Attacks on the Press 2007: Preface

By Christiane Amanpour

Murder is a terrifying reality for independent journalists around the world. A group or government embarrassed by a critical report hires a gunman rather than a lawyer to silence the messenger. More than 60 journalists were killed for their work in 2007, the second-deadliest year for the press that CPJ has ever documented.

In the Hollywood version, reporters and photographers die covering wars. They are caught in crossfire or are unlucky enough to be in the wrong place at the wrong time. To be sure, journalists are killed in combat–but those cases are the exception. In these pages you will see that murder is the main cause of work-related deaths among journalists. Seven out of 10 victims are targeted and hunted down, then shot, bludgeoned, or stabbed.

This fact is chilling enough. What is even more outrageous is that 85 percent of these murders are carried out with impunity. The killers and those who hire them walk away. To colleagues left behind, the message is clear: Stop reporting anything sensitive. In too many countries, that message is heeded. Journalists censor themselves and a whole society is the poorer, deprived of vital information and the ability to hold those in power to account.

On the face of it, the situation offers little hope. How, for example, can reporters in provincial Russia or rural Colombia protect themselves against powerful local officials or paramilitary groups? Faced with ineffective law enforcement, corrupt courts, and weak institutions, media owners and their staffs seem to stand alone.

They do not. Based on its 26 years of experience in fighting attacks on the press, CPJ believes passionately that advocacy can make a difference.

I have been to many countries–Russia and Iraq and others–where I have witnessed the violent and lawless climate that allows journalists to be silenced. When Russia’s intrepid investigative journalist Anna Politkovskaya was shot at point-blank range on October 7, 2006, her murder was designed to send a message to all those who dared challenge the system. As her friend and family lawyer said, “When you kill, when you silence, the bravest journalist, it makes all the others think twice.”

I have been very lucky myself, but many of my friends and colleagues in Iraq have been killed or injured by groups hostile to the notion of an independent press. Societies cannot thrive without journalists brave enough to put themselves on the line for important stories.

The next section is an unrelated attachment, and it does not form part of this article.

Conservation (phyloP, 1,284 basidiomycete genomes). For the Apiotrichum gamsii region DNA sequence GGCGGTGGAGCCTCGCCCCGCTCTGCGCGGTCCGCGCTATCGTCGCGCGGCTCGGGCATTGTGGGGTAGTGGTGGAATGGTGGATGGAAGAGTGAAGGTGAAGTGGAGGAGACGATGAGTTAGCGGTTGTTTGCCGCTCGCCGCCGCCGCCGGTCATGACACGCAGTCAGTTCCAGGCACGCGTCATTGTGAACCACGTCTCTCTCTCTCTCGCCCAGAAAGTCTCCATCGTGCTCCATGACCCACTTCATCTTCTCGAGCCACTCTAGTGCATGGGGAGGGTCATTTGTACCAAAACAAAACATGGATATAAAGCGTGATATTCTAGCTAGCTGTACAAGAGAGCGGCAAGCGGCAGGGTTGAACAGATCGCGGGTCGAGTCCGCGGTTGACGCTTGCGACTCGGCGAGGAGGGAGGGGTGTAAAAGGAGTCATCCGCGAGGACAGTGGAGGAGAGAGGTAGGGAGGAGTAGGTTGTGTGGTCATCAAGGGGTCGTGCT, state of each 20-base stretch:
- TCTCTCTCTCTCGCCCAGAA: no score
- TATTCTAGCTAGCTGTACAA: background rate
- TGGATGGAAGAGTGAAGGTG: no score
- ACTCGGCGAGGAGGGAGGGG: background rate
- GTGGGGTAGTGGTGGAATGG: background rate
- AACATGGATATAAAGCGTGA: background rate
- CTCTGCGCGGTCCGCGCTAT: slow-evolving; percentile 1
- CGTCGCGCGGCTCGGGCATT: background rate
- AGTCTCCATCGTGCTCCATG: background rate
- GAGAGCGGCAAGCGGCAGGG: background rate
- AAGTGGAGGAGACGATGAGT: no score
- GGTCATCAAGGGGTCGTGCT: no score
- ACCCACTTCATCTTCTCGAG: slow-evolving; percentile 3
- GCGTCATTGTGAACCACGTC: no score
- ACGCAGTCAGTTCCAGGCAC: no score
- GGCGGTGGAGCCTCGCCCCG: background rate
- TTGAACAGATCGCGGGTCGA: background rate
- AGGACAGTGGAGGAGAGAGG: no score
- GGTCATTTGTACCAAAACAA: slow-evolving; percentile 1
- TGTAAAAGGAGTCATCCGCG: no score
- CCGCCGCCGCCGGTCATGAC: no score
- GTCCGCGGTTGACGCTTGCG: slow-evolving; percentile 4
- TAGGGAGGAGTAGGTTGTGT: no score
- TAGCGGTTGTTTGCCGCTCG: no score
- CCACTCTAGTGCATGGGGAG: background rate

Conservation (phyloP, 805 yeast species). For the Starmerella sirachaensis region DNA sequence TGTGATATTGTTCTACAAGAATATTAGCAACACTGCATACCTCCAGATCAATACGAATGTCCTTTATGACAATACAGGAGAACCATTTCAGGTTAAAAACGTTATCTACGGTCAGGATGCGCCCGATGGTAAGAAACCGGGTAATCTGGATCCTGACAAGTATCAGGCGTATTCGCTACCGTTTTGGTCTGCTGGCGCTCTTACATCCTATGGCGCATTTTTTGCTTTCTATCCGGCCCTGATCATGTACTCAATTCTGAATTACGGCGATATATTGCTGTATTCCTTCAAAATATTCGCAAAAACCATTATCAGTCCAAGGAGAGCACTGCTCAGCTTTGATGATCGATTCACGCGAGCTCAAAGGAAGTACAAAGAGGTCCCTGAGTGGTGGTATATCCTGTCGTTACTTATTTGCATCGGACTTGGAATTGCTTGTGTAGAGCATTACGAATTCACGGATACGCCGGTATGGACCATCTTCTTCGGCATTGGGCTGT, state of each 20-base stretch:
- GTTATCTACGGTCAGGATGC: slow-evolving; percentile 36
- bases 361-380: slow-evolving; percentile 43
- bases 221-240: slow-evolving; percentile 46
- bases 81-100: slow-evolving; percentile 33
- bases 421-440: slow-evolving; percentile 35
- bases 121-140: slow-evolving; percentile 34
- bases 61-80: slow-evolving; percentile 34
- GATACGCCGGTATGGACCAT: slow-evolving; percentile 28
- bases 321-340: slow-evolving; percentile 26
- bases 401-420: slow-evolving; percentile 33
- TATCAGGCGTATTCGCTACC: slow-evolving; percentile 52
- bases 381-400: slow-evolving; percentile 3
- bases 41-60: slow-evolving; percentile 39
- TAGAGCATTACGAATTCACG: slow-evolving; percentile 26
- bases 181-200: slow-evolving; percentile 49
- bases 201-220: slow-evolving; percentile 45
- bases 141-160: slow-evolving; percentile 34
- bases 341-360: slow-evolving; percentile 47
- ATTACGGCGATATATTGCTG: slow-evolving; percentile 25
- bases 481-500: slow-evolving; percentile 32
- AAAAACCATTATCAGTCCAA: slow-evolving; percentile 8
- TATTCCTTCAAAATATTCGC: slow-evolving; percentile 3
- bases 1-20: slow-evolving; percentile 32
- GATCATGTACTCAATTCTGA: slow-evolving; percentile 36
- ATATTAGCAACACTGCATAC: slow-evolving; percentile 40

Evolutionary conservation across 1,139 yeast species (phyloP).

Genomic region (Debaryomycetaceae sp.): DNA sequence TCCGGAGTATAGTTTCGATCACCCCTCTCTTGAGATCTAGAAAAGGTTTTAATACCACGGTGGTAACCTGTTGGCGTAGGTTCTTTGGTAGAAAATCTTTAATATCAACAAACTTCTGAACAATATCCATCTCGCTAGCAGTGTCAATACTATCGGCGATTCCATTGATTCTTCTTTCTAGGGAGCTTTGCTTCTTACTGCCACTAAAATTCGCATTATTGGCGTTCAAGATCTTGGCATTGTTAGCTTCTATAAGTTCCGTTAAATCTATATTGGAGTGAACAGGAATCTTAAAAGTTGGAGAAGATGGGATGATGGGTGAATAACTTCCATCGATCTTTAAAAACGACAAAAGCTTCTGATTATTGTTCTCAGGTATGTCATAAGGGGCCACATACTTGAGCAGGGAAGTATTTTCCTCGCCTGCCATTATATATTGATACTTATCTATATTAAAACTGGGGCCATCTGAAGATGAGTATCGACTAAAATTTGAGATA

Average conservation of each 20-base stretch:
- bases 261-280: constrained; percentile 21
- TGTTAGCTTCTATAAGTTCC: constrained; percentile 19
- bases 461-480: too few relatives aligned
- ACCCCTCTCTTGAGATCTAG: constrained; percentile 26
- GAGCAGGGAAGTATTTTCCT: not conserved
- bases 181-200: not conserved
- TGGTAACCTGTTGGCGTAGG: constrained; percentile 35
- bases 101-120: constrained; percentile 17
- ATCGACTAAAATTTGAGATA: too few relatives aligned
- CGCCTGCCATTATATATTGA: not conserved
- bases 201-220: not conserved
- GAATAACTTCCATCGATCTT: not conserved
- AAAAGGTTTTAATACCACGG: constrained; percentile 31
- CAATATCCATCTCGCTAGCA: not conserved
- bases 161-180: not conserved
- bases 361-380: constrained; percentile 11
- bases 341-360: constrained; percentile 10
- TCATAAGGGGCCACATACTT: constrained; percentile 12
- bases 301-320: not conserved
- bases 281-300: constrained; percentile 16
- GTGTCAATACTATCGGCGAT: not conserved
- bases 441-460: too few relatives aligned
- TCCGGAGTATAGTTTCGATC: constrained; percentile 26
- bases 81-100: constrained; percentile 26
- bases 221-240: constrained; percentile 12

CPJ is now launching a comprehensive campaign to combat impunity. The strategy is simple. Garner human and financial resources to investigate journalist murders thoroughly and in a timely manner; publicize the killings and the findings of the official inquiries; pressure law-enforcement authorities and prosecutors through lobbying, public campaigns, and lawsuits; and finally, provide assistance to the families of victims to help them win justice.

It is high time for such a campaign. The support of international colleagues buoys local journalists and gives them courage to continue to tell their stories. The CPJ campaign, supported by a grant from the John S. and James L. Knight Foundation, has been launched with pilot projects in two of the world’s most murderous nations for the press, the Philippines and Russia. Strategies are tailored to meet conditions that vary greatly between regions. For example, taking out advertisements to highlight journalist killings can be a successful technique in the Philippines, which boasts multiple, diverse, and independent media. In Russia, no broadcast or print outlet would dare run such ads. Meticulous research of journalist killings coupled with continuous international advocacy is a better approach toward the Kremlin, which has long dragged its feet on combating impunity.

Since 2000, when President Vladimir Putin came to power, 17 Russian journalists have been killed in direct relation to their work. Fourteen of them were murdered, and most of these were shot execution-style. In all that time, convictions have been secured in only one case. The Russian government has not been slow, however, to move against journalists themselves. It has progressively narrowed the boundaries of what is permissible to report. A series of measures adopted over the past two years effectively equates critical journalism with “extremism.” Simply reporting on terrorist groups could in itself be construed as illegal. This dark shadow of censorship is now creeping across central Asia, as Russia’s neighbors, all former Soviet states, take their cue from an increasingly authoritarian Kremlin.

Combating impunity is daunting. Yet after working extensively with local journalists’ groups, CPJ has helped bring about success in the prosecution of journalist murder cases. In a breakthrough verdict in Russia, five people were convicted in 2007 in the murder of reporter Igor Domnikov seven years earlier. In the Philippines, gunmen were recently convicted in the murders of two journalists, including the 2005 slaying of investigative reporter Marlene Garcia-Esperat. Even so, Russia and the Philippines are among the worst in solving journalist murders, obtaining convictions in only about one in 10 cases.

Impunity is the single biggest threat facing journalists today. Murder, after all, is the ultimate form of censorship. That is why this book is so important. It reflects CPJ’s work in documenting assaults on journalists and their right to gather and distribute information and opinion–the lifeblood of a healthy society.

Christiane Amanpour is CNN’s chief international correspondent. In her 24 years at CNN, she has reported extensively from the Middle East, the Balkans, and war zones across Africa.